First tomatoes from our garden - 6 Feb 2015

First tomatoes from our garden – 6 Feb 2015

The garden seems to be getting a bit overcrowded, so we’re planning to build another raised bed to add to it.

Tomatoes and potatoes going te kere - 6 Feb 2015

Tomatoes and potatoes going te kere – 6 Feb 2015

The tomato plants have grown big, and in the back on the right are the potatoes, which have spilled over and reached thr ground. We hope they have put as much energy into producing spuds as they seem to have put into producing stems and leaves!

 

Last days for Squiffylugs

Today our dog Squiffylugs was diagnosed with bone cancer, so she probably won’t be with us for much longer.

Squiffylugs, 12 Jan 2015

Squiffylugs, 12 Jan 2015

On Friday she was fine, on Saturday she began limping, and as there seemed no improvement today we took her to the vet, and he said it was bone cancer, and the prognosis is not good.

She was born on 12 November 2007, her father being our German Shepherd Samwise, and her mother being our cross German Shepherd-Border Collie, Ariel. There were three surviving puppies in the litter, and two of them went to a monastery then at Hennops Pride.

She had lots of nicknames when she was growing up — Fatty Lumpkin, because she was the greediest of the litter and the fattest. Jethro called her Pidlet, because she would piddle when she was excited, and she didn’t merely wag her tail, but her whole body.  Eventually it became apparent that she would always have one ear sticking up and the other folded down, so she became Squiffylugs.

She is the third dog we have had who has had cancer. The first one, Lucy, died in January 2001, also from bone cancer, in the same place. She was quite old, and would probably have died of old age quite soon anyway. Squiffylugs’s mother Ariel died of the canine equivalent of breast cancer nearly three years ago.

And that makes us wonder. One sometimes hears stories of people living near to high tension electricity lines having higher rates of cancer than normal. We’d not paid much attention to such stories before, but there are high tension lines just across the road from us.

The view from our sitting-room window

The view from our sitting-room window

And it was in October 1994 that another line was strung up on the other side, so that we have high-voltage lines on two sides of our house. Three dogs getting cancer makes one wonder if there is a link.

Veggie garden growing

There has been good rain over the last month, so our veggie garden has been growing quite well since we last posted photos here a month ago.

Garden03We’ve already been using the fresh parley in scrambled eggs and soup, and there are several green tomatoes as well.

It was also time to give the Wendy house a second coat of wood preservative.

WendyP2

Death of Joan Pearson (1924-2014)

The other day we were heir-hunted, by two firms that specialise in tracing relatives of people who died without leaving a will, and so learned of the death of Joan Pearson, Val’s first cousin once removed. In the 40 years of doing family history we had not been able to find her address, and so contact her directly, and so we only learn something about her after she died.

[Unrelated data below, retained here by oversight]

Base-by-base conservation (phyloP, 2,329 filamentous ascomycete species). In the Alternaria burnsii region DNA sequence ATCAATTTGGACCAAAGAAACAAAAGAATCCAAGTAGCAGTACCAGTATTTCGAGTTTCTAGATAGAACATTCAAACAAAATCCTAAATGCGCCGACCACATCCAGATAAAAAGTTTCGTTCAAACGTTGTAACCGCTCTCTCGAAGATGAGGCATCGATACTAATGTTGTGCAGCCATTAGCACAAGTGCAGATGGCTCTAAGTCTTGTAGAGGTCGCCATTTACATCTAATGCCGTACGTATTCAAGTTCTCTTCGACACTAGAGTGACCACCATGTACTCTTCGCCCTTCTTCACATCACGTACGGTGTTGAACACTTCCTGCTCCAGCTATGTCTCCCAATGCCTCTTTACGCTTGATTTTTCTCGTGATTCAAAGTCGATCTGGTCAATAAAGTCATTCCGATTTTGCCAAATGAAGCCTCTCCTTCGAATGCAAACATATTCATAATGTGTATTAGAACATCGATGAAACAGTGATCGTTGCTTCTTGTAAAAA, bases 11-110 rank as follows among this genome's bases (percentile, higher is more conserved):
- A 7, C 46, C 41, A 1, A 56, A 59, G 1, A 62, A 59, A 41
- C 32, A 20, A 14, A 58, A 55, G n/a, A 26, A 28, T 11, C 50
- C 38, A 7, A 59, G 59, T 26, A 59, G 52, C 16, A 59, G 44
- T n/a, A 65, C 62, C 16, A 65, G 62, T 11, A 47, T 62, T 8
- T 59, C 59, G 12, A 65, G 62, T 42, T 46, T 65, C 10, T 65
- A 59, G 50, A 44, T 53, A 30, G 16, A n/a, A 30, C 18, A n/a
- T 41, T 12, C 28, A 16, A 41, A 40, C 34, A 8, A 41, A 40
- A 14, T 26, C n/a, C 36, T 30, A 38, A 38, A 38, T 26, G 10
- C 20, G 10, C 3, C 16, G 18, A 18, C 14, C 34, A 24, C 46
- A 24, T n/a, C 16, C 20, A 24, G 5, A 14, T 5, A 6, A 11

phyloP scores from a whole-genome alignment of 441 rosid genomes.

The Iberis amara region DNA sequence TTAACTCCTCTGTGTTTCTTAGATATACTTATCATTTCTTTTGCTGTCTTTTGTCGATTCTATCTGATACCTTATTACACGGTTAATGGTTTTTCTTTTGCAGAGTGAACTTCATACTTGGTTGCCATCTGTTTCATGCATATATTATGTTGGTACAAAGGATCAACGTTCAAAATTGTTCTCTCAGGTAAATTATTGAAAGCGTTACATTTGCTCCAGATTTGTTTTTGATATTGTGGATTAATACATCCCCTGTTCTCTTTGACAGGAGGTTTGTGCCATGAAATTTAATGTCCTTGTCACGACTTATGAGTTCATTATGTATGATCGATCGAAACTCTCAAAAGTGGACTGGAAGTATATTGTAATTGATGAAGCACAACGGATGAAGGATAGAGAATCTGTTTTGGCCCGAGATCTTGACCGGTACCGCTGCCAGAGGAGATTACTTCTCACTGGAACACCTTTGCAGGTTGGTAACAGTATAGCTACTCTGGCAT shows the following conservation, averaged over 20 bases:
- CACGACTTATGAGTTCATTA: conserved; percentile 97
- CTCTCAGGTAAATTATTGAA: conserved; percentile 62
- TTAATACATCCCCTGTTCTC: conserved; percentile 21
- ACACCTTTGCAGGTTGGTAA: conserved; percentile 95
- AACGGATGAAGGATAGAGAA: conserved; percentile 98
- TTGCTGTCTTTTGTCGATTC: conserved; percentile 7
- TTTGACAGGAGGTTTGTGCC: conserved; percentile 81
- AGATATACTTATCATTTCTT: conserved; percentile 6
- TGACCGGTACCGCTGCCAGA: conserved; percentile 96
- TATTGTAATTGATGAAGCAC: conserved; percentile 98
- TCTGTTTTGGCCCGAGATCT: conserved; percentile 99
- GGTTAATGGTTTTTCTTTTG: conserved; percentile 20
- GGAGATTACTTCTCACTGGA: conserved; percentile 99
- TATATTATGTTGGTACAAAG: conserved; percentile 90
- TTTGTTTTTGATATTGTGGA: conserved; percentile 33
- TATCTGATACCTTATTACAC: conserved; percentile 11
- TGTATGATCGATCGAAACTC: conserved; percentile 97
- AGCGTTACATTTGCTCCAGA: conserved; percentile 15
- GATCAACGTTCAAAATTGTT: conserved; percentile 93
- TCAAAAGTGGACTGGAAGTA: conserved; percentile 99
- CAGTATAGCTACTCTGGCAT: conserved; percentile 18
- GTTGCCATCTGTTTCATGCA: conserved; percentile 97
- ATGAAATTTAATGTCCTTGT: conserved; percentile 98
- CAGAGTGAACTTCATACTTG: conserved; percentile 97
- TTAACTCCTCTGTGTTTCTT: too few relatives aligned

Joan Pearson was the daughter of Gilbert Pearson, a watchmaker of Whitehaven, Cumberland, England, and part of a fairly large family of Pearsons. Gilbert Pearson married Maud Dixon in 1922, and they had two daughters, Joan and Barbara, neither of whom married or had any children.

As far as we know, Joan and Barbara Pearson worked in the civil service. Joan worked in the Colonial Office and is said to have spent some time in Uganda, where her great-uncle, Charles Pearson, had been a pioneer missionary in the 1880s.

So, having learned of her death, we found this:

PEARSON Joan OBE formerly of 13 Wharf Mill. Died peacefully on 3rd September 2014, aged 89. Sister of the late Barbara. ———- Funeral service at Basingstoke Crematorium on Thursday 16th October at 11.45am. Flowers welcome or donations, if desired, to Alzheimer’s Society (Winchester Branch) c/o Richard Steel & Partners, Alderman House, 12-14 City Road, Winchester, SO23 8SD or via http://www.rsponline.co.uk (Hampshire Chronicle, 9 Oct 2014)

The OBE was presumably for her work in the civil service, and I also have a vague memory that she or her sister Barbara were involved in secret intelligence work during the Second World War.

The nice thing about being contacted by heir-hunters (whose activities have been documented in several TV shows) is that it provides an opportunity for members of different branches of the family to get in touch with each other again. The rather worrying thing is, when someone dies intestate, and apparently in an old age home, whose living relatives have to be told of her death by specialist firms of heir-hunters,  what happens to her stuff. I don’t mean her money — I doubt there will be much of that, since she was presumably living on a civil service pension, much of which would probably be going to her care in an old age home.

But what happens to family photos and papers? Will they just be tossed out by someone who doesn’t care, and doesn’t care whether anyone else cares? Perhaps there are letters and diaries documenting her time in Uganda, or some interesting information about the family history. Maiden aunts and uncles are usually good sources of such things.

The good thing is that it has got members of the scattered Pearson clan communicating with each other again. The sad thing is that one learns more about a relative after they have died than when they were alive.